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My Way: How to get rid of lint balls (Part 1)

December 22, 2009

Fuzz and lint balls can make clothes look worn and  older than they are. I usually like things that have aged through wear and wash like jeans, leather shoes and all that, however, the fuzz balls are just not quite the same. They really don’t add any “characters” to the clothes in a way I’d appreciate. Maybe I’ve just never seen any sweaters with awesome looking pills before.  Anyway I was looking at some of my old sweaters recently and it was time to give them special care.
I have my own favorite way of de-pilling a sweater.  Simple and easy, and here’s how…

What you need:
1: Lint Roller
2: Sweater stone (pumice stone)
3: Scissors (which I didn’t need at all in the end. They just looked cute in the photos.)
4: A bowl

Why do sweaters pill to begin with?

All yarns are made up of a bunch of twisted fibers. Short-staple fibers; a term that refers to the length of the real or imitation animal hair used to create the yarn, often wind up poking out of the yarn at either end of the individual hair. When a group of fiber ends are sticking up like that, friction often causes them to bunch together… and then you have pills.

Lint consists of fibers that break off during washing or wearing, while pilling involves fibers unraveling and leaving loose ends to ball up on the fabric due to friction from normal wear.

Several fibers are notoriously pill-prone: acrylics, merino wool, and cashmere, particularly inexpensive cashmere. The “friction” component explains why pilling on clothing often happens in areas where body parts rub together. Acrylics may pill the worst because of their strength.

When you remove pills, you’re technically removing some of the fabric of the sweater, so it is possible to shave a sweater into oblivion after a few years of concentrated pill-removal.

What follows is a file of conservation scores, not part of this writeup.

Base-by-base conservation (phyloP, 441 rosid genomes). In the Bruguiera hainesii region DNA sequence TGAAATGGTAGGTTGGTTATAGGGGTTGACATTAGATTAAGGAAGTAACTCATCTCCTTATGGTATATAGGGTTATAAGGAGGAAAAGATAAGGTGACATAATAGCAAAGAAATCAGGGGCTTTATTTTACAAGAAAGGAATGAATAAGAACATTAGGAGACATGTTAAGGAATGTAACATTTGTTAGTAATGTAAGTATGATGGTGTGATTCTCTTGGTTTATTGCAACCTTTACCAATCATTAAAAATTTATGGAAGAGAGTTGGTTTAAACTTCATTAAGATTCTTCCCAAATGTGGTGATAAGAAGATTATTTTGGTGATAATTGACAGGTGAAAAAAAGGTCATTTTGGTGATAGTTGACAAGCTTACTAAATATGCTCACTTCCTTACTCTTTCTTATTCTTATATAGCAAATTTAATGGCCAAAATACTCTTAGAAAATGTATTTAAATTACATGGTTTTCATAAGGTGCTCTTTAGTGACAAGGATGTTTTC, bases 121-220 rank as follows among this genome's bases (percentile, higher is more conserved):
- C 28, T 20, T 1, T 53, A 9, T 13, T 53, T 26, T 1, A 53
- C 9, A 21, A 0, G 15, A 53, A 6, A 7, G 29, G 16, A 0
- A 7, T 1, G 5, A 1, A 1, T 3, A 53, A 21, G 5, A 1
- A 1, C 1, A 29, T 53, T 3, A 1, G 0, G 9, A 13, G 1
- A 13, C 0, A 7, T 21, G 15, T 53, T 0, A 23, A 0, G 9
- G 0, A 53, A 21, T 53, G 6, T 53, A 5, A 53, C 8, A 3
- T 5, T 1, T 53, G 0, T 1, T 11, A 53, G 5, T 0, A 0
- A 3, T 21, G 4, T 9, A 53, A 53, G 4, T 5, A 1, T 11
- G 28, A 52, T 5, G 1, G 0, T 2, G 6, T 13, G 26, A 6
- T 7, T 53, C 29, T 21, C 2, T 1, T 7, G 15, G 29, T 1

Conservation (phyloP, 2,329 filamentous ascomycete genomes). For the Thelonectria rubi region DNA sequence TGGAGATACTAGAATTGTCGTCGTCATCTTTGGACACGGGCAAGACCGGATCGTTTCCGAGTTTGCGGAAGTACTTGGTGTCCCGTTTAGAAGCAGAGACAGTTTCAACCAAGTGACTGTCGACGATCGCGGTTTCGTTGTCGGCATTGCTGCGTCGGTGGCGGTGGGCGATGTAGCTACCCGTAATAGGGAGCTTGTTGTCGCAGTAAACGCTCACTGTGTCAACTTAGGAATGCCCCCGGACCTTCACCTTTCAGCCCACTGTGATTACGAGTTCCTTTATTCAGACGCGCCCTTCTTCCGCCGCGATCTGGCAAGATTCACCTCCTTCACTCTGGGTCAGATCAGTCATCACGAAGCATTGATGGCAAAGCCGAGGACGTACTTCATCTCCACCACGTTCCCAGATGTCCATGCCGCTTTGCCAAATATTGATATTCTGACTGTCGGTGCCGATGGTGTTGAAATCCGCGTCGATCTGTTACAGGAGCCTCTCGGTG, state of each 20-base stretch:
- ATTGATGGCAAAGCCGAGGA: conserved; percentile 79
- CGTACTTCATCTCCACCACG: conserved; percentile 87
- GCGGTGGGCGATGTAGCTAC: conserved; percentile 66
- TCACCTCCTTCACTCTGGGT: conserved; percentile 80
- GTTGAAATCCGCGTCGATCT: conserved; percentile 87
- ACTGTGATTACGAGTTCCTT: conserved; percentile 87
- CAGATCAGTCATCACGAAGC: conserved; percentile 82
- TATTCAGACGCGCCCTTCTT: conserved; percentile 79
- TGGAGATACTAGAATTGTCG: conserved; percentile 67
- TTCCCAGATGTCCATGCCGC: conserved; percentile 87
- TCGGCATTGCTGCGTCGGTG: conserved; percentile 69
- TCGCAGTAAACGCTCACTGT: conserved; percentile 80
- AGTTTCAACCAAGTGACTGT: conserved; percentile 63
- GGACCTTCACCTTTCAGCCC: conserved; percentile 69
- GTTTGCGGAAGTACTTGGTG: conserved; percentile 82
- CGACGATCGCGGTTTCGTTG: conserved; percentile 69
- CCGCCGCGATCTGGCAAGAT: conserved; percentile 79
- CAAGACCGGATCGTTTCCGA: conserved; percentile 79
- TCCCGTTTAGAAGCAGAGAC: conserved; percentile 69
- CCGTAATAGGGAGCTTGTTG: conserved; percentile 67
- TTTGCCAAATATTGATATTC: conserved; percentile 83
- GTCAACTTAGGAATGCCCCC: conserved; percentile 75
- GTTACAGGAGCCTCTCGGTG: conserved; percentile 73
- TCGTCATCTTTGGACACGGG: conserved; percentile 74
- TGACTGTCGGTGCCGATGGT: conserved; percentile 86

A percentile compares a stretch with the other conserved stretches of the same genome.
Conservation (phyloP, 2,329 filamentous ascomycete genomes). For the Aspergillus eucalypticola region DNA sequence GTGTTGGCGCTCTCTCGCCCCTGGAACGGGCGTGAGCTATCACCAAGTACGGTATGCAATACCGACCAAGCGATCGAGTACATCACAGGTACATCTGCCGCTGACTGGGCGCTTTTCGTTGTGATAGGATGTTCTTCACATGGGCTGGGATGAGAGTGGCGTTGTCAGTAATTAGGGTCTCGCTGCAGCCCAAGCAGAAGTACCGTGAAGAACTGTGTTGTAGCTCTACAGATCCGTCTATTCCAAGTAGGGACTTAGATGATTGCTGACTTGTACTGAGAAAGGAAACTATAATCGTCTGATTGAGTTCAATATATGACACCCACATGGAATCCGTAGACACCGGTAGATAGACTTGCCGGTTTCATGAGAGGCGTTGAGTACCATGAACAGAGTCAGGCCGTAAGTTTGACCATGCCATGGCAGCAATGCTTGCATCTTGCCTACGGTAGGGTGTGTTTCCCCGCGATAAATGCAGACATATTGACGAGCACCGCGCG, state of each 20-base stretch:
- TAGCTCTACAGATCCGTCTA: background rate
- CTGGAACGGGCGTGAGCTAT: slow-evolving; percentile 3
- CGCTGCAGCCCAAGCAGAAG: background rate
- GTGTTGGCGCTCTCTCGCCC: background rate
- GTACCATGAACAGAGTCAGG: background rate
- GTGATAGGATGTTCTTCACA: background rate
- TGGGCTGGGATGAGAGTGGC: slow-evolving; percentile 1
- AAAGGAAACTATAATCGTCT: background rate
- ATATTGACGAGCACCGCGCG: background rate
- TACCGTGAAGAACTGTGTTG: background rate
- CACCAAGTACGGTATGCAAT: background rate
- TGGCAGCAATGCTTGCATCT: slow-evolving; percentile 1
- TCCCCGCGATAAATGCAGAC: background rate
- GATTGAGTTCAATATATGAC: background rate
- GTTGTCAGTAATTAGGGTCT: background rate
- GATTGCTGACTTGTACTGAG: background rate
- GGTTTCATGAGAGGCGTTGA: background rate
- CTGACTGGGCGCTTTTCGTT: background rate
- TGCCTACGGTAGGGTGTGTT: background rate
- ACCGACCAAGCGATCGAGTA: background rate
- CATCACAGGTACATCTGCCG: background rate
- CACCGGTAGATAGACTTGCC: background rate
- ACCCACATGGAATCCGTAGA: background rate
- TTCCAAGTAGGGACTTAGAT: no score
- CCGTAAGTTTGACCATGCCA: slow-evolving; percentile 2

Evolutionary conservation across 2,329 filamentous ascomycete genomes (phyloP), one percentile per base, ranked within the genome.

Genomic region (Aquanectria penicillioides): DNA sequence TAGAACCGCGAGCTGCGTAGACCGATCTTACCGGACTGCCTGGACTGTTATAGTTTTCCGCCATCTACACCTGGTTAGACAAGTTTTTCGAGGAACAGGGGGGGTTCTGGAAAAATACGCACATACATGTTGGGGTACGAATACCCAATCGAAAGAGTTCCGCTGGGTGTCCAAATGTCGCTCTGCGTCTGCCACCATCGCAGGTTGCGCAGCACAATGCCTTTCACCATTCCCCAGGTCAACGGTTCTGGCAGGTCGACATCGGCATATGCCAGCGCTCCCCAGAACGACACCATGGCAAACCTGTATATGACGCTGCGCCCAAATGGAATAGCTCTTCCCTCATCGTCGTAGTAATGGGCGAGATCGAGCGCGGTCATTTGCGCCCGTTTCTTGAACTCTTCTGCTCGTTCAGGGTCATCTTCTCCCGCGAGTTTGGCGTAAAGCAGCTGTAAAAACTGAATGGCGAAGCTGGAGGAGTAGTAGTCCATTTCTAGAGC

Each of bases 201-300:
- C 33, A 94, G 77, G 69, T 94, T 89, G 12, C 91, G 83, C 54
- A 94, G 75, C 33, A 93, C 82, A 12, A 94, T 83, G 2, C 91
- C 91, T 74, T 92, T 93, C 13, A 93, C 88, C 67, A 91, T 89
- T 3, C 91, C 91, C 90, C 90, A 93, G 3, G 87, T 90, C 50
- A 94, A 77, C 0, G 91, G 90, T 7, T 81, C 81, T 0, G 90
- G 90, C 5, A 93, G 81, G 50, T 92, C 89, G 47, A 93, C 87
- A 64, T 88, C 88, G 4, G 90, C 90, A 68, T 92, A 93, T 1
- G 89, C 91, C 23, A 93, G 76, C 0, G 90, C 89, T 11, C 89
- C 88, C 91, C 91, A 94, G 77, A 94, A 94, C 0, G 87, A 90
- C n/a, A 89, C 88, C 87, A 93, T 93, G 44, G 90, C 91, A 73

(image via here.)

I use the Sweater Stone by The Laundress. This is a fantastic garment grooming aid which is a lightweight natural pumice in a product designed specifically for removing lint balls from clothing. The Sweater Stone has a little bits crumble off of the stone when you use it. According to the manufacturer, this is because the stone breaks off a tiny chunk whenever it encounters too much resistance, rather than snagging material. Although the crumbly bits can be shaken off easily. I tend to use the stone prior to washing a sweater.

Instructions:

1: Lay the sweater on a flat surface.

2: Hold the fabric taut with one hand. With the sweater stone in the other hand, use a brisk but gentle stroke to remove the fuzz.

3: Repeat brushing as often as necessary.

4: Pick the fuzz up and put it in the bowl, so that it doesn’t get messy on your table.

5: Don’t forget the bottom and side part.

6: Use a lint roller to collect the crumbly bits from the sweater stone and catch some small lint to clean up.

Seeing the immediate result is very satisfying.

Done!

Other methods you might want to try…
Method A: A Razor Blade
I’ve never really been convinced about the idea of using a razor blade or even a disposable razor to get rid of pilling on fabrics, especially on my favourite clothes. So I usually avoid all sharp implements that aren’t craft knives or scissors.

However, with using a single edge razor,  you can literally “shave” the lint balls off of your clothing or sweaters. You need to be extra careful when using a razor to shave the lint off of clothing so that you don’t accidentally cut the fabrics. Hold the razor at an angle so it skims the surface of the fabric but does not cut down into it, and then begin shaving off the lint balls. It sounds already complicated to me, which explains why there are no photos of the action here.

Method B : A Sweater or Lint Shaver

The little devices that are designed to shave off lint from clothing are battery powered and look almost like an electric razor. Just glide them over the surface of your sweater or clothing and it should remove the fuzz balls.

-N.

2 Comments leave one →
  1. wythe permalink
    December 22, 2009 12:49 pm

    so useful!

  2. January 14, 2010 6:11 am

    Off subject – but love the enamel bowl.

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